Stage & Podium Etiquette

Section A, Part 9

Student leaders often have the opportunity to make presentations, give remarks, or for other reasons speak to groups from podiums or stages. When speaking from either position, on stage or behind a podium, how you present yourself as much as what you say will impact how the audience connects with and responds to your message.


  • Stand up straight. You’ll be more believable.
  • Wear something you know you look good in. It will boost your confidence.
  • Wear loose fitting comfortable clothing and footwear. Restrictive clothing can amplify psychological symptoms associated with anxiety.
  • Stand comfortably. Try having your feet positioned shoulder-width apart for more stability and comfort if the talk is longer (1/2 hour to hour). This braced stance will also help you if you are prone to getting so nervous that you will faint.
  • For podium stand presentations, speakers are usually only visible from chest up. Avoid unusual necklines and bulging ties that can cast disturbing shadows onto your face (especially if you are speaking at a lighted podium stand).
  • Avoid wearing numerous or clunky tie clasps, sleeve studs, bracelets, long necklaces, or “badges on a rope” that can get caught on the microphone or podium, or “jingle-jangle” disturbingly throughout your presentation. This also goes for those who distractingly jingle all the coins in their pockets as they sit or speak. Empty your pockets before your talk if you are the fidgety type. Likewise, leave the pens (clicking on and off, pulling the caps on and off) at your seat. That noise is picked up by the microphone and will be heard by the audience!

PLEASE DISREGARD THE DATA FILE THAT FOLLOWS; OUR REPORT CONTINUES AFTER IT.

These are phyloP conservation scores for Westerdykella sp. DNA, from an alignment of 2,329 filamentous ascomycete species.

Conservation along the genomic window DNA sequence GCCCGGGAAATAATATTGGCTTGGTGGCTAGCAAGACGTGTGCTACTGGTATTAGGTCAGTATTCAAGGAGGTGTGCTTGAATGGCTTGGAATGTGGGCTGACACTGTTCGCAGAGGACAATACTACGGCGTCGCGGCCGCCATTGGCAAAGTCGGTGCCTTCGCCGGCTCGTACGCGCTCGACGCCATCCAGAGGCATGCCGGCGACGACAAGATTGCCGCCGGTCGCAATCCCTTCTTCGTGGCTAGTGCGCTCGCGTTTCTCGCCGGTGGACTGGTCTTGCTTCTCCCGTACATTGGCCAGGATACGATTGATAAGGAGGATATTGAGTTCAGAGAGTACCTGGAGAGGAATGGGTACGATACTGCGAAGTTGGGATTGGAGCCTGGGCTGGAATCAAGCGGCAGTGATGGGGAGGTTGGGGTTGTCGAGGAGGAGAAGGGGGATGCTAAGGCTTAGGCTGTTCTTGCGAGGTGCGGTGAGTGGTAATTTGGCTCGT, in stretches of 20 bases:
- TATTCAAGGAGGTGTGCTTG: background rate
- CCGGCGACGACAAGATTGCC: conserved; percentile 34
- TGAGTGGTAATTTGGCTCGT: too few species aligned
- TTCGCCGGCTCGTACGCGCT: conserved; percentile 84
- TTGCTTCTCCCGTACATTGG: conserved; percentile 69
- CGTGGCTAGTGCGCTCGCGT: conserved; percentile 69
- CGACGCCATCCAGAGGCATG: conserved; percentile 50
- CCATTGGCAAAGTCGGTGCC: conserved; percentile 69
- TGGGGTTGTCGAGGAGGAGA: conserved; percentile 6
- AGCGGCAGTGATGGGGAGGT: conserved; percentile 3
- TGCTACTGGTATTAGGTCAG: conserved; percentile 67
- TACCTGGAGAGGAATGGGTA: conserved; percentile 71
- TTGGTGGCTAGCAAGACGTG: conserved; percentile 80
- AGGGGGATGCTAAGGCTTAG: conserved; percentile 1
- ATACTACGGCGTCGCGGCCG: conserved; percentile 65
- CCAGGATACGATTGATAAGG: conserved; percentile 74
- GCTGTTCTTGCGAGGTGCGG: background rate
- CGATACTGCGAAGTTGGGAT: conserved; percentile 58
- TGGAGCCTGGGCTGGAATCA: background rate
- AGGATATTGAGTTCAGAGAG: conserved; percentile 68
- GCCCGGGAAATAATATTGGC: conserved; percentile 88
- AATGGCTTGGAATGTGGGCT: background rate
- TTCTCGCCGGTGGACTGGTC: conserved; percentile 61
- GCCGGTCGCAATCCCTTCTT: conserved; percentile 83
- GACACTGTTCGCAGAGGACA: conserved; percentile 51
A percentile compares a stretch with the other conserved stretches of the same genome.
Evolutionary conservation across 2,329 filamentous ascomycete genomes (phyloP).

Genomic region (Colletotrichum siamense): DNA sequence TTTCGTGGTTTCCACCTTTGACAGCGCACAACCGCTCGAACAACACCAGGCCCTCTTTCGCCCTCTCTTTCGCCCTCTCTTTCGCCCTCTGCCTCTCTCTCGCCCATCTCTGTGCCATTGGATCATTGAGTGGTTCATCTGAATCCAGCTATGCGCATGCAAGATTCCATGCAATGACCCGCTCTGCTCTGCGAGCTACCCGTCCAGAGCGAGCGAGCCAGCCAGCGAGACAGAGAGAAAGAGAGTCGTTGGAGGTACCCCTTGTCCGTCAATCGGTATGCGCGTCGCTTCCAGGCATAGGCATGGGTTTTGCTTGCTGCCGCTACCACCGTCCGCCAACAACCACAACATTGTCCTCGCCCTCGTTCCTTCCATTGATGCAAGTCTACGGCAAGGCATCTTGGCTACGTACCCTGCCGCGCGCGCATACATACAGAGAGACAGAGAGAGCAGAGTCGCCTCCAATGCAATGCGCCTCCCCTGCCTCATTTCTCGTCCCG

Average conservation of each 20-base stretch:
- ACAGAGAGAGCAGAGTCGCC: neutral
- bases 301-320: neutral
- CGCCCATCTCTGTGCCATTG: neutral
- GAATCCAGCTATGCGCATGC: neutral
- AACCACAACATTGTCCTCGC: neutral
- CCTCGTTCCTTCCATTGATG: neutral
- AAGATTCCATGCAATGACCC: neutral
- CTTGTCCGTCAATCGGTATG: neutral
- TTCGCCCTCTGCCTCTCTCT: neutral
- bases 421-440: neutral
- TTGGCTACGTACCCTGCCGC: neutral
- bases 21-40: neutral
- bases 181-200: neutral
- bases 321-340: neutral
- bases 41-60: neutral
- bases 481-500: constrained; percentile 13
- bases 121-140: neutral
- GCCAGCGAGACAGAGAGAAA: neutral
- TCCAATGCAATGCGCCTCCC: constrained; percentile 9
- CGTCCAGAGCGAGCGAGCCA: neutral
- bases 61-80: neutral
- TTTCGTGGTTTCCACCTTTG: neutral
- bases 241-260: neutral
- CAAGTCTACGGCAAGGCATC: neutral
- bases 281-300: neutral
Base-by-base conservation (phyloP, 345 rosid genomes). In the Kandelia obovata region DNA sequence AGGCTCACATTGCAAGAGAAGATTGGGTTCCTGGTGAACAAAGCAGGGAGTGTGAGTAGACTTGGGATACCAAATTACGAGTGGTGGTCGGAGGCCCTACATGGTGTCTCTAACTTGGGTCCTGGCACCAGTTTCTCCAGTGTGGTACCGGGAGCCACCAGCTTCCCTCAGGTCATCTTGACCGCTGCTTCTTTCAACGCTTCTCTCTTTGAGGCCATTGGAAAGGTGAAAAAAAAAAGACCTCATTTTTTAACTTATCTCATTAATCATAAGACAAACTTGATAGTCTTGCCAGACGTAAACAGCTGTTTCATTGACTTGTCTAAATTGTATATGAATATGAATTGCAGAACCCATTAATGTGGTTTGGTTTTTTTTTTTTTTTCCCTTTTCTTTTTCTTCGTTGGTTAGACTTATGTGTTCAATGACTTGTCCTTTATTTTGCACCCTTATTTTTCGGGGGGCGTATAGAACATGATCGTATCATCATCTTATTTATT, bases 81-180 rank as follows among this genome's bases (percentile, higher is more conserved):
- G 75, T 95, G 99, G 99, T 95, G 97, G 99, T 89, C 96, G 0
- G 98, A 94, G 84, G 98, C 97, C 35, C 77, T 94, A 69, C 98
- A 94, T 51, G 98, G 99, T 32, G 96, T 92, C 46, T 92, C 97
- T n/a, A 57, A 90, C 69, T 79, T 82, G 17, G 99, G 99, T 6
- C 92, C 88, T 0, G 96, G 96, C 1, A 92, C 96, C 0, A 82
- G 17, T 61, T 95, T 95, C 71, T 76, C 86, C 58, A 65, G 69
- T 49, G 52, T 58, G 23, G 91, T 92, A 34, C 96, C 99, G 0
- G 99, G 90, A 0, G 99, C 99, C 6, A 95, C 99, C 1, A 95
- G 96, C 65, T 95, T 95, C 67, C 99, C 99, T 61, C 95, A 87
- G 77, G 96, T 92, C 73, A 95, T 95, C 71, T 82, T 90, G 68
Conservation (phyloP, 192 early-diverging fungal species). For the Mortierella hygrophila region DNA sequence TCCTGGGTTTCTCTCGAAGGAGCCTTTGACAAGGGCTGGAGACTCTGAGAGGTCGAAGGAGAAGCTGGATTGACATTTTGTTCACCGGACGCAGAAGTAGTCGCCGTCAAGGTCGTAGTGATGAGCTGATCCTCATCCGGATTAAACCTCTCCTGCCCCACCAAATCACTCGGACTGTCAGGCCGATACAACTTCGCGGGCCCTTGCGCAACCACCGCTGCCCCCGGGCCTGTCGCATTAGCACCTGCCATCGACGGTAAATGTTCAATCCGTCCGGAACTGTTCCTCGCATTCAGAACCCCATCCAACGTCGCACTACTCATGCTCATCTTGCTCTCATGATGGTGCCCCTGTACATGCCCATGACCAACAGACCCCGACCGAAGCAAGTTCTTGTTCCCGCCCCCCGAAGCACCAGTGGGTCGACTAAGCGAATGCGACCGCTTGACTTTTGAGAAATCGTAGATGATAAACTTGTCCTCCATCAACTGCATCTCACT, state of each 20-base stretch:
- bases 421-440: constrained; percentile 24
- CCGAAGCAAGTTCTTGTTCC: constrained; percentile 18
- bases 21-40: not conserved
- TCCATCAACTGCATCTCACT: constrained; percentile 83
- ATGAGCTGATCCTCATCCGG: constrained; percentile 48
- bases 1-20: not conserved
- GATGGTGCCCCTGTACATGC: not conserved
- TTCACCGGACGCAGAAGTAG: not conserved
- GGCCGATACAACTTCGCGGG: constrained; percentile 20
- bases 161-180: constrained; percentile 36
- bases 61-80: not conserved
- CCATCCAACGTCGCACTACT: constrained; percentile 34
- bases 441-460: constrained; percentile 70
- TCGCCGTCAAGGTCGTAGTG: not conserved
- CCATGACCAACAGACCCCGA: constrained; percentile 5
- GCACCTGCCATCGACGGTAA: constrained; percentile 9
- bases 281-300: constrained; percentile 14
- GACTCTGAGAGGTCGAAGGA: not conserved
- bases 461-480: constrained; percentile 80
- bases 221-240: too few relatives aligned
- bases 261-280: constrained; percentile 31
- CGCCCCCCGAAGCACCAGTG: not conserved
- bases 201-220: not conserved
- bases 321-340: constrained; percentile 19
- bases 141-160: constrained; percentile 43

• If you have glasses that you must push up constantly, tighten them. If you have hair that falls over your eyes, fix it. Some audience members are really distracted by repetitive or similar movements.


  • Be brief. It’s better for people to want to hear you speak longer. If your talk is too long, do some editing.
  • Be considerate of time limits. Always stay within your allotted time; do not go over. To run over your time is unfair to the organizers, other speakers, and the audience. Keep a watch with you or have a friend in the front row to signal you when your time is almost at an end.

Speaking at the Podium

  • When you first step up to the podium, take a moment to lay out your papers, or simply to take a deep breath and pull yourself together. A brief pause while you prepare will not phase the audience.
  • Speak slowly and enunciate. If you get caught up in your own words, slow down and simplify. Say the same concept in smaller, more familiar words.
  • Identify words you have difficulty pronouncing and use alternative words. For example, words that get caught on your tongue (e.g., “similarly”) can be replaced with synonyms (e.g., “likewise”).
  • Practice foreign words and difficult names until you can say them easily.
  • You don’t need to fill every available second with the sound of your voice. Take your time. Pauses may seem like millennia to you, but they help the audience keep up with you and digest what you’re saying.
  • Let the silences BE silent. “Um” and “Uh” and other noises to fill silence are distracting. You can use silence to emphasize important points.
  • Take a sip or two of water before going on stage to speak.
  • Talk into the microphone. When you turn your head to look at the audience or a screen it is difficult for the audience to follow you when you are alternately LOUD and soft. Remember not to blow into or tap on the microphone when you first reach the podium. Assume that it is working. Also, when speaking, be careful not to get so close to the microphone that it picks up your breath as you speak.